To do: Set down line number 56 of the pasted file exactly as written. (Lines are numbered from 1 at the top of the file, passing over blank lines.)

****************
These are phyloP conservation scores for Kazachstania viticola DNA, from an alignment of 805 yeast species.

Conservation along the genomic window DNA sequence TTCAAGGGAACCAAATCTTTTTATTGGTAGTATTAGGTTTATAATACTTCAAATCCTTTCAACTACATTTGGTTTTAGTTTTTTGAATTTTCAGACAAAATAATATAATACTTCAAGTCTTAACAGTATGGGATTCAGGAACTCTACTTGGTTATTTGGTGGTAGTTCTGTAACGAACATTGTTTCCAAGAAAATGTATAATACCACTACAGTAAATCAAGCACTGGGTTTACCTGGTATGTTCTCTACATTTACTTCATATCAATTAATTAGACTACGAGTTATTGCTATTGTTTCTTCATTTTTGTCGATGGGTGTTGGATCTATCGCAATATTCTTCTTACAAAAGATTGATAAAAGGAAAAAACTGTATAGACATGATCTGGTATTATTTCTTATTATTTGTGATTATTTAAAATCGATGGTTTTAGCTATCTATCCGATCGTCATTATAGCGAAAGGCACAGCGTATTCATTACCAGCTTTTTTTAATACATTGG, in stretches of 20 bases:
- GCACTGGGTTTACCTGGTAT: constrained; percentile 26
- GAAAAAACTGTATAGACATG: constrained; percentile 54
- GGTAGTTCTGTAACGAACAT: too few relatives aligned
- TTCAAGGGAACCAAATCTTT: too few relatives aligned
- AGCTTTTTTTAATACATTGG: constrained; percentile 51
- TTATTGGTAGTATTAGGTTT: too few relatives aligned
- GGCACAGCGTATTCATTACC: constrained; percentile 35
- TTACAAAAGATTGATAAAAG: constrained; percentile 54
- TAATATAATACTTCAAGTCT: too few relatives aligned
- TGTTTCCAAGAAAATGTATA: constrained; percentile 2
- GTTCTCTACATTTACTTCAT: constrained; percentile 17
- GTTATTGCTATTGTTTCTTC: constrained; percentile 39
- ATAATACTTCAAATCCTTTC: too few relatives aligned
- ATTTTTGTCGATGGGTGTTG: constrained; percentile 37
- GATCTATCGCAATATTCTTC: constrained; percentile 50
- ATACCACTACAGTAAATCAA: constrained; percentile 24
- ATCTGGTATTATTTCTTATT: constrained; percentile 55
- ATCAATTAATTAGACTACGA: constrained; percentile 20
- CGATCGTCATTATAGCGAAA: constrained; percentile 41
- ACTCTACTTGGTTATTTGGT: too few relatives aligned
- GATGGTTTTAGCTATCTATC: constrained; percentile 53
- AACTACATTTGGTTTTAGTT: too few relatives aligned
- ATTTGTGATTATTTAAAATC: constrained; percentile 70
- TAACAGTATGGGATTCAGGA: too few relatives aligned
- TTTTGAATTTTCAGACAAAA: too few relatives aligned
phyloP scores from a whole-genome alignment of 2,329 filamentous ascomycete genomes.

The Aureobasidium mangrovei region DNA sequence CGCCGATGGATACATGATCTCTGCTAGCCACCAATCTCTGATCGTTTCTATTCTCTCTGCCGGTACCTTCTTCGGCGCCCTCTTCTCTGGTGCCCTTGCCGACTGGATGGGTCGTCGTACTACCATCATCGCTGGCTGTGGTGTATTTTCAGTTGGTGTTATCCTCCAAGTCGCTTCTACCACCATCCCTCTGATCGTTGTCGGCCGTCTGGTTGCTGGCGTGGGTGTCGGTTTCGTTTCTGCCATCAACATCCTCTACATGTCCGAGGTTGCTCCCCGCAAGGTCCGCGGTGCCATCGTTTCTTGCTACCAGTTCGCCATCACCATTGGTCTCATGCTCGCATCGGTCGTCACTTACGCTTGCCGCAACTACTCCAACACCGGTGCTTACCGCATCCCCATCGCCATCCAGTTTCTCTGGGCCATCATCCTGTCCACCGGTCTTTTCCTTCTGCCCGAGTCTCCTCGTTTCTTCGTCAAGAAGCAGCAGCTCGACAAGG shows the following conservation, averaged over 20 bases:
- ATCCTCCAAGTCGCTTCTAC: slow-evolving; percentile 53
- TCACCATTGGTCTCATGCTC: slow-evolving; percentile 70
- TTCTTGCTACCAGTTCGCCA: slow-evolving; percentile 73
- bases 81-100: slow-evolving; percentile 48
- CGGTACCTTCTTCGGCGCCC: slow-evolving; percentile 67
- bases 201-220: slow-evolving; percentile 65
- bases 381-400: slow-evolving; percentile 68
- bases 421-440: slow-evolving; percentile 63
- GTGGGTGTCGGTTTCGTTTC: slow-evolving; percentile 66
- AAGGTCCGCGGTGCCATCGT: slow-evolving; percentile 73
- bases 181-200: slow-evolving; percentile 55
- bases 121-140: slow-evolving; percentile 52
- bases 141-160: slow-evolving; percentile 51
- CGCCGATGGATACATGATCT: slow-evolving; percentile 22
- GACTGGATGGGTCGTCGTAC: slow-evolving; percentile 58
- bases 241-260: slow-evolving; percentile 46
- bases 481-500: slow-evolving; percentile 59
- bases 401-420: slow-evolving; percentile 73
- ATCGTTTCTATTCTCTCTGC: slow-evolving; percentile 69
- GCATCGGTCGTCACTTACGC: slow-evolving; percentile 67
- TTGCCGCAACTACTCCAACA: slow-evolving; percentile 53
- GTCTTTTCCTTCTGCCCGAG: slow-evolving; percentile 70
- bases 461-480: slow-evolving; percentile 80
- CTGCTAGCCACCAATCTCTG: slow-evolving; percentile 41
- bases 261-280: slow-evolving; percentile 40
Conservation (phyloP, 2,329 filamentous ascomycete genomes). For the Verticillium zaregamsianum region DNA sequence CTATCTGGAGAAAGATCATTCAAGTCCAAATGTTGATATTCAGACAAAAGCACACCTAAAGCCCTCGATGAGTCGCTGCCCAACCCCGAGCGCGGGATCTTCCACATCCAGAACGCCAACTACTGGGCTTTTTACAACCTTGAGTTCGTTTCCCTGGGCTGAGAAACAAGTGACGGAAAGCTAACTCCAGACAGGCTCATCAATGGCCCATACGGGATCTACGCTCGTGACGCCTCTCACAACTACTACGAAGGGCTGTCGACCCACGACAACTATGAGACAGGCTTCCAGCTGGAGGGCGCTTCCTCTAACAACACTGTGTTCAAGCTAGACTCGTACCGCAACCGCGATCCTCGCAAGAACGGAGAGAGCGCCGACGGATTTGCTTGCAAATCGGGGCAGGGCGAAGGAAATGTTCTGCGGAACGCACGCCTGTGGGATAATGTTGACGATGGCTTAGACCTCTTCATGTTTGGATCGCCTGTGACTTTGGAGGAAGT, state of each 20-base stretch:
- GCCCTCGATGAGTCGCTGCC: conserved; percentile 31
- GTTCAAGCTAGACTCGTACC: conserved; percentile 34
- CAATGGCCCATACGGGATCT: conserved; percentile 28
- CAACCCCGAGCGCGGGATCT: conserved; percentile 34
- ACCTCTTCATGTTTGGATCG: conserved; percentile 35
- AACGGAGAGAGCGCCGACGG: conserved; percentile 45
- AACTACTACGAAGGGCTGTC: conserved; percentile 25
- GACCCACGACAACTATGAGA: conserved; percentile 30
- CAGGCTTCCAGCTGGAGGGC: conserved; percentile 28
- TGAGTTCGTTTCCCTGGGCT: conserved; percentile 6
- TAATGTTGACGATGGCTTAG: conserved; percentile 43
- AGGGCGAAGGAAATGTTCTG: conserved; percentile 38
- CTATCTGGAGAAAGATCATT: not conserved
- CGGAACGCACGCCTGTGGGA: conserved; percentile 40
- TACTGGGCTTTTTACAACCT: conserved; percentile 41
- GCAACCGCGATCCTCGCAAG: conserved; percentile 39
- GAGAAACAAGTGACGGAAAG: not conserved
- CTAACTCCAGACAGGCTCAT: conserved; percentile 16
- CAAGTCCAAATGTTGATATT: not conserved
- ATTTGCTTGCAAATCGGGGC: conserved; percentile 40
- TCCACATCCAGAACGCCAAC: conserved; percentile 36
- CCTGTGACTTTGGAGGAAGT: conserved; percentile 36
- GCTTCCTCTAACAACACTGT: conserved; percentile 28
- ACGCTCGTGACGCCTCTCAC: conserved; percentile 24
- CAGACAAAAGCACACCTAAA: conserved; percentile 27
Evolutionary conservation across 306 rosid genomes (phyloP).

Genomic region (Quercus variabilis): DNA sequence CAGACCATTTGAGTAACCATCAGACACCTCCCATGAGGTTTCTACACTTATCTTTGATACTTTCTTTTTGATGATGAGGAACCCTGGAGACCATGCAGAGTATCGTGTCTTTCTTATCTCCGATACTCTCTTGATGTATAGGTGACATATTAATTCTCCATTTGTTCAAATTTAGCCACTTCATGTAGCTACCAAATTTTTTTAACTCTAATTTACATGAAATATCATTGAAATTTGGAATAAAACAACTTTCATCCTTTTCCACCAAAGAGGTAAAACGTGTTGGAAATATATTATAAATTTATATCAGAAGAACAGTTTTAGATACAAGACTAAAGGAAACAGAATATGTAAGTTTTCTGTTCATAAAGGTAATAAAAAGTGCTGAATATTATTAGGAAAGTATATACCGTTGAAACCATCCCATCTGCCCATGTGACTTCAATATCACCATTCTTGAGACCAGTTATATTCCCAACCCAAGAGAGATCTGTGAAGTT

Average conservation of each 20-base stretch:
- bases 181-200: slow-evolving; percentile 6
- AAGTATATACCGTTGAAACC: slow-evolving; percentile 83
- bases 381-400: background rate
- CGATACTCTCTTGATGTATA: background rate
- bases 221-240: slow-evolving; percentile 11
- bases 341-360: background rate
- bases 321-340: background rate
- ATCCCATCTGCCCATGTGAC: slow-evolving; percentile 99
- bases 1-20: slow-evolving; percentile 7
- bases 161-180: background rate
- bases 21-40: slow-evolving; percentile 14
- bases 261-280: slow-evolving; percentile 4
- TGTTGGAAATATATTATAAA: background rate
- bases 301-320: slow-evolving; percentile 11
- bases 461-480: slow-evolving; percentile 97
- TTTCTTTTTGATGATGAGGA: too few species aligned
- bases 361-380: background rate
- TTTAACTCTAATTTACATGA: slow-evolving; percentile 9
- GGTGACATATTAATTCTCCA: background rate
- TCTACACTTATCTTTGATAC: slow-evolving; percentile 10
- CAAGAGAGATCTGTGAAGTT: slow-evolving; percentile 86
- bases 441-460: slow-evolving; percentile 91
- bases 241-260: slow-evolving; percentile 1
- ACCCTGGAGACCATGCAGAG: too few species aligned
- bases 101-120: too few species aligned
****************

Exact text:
- GCCCTCGATGAGTCGCTGCC: conserved; percentile 31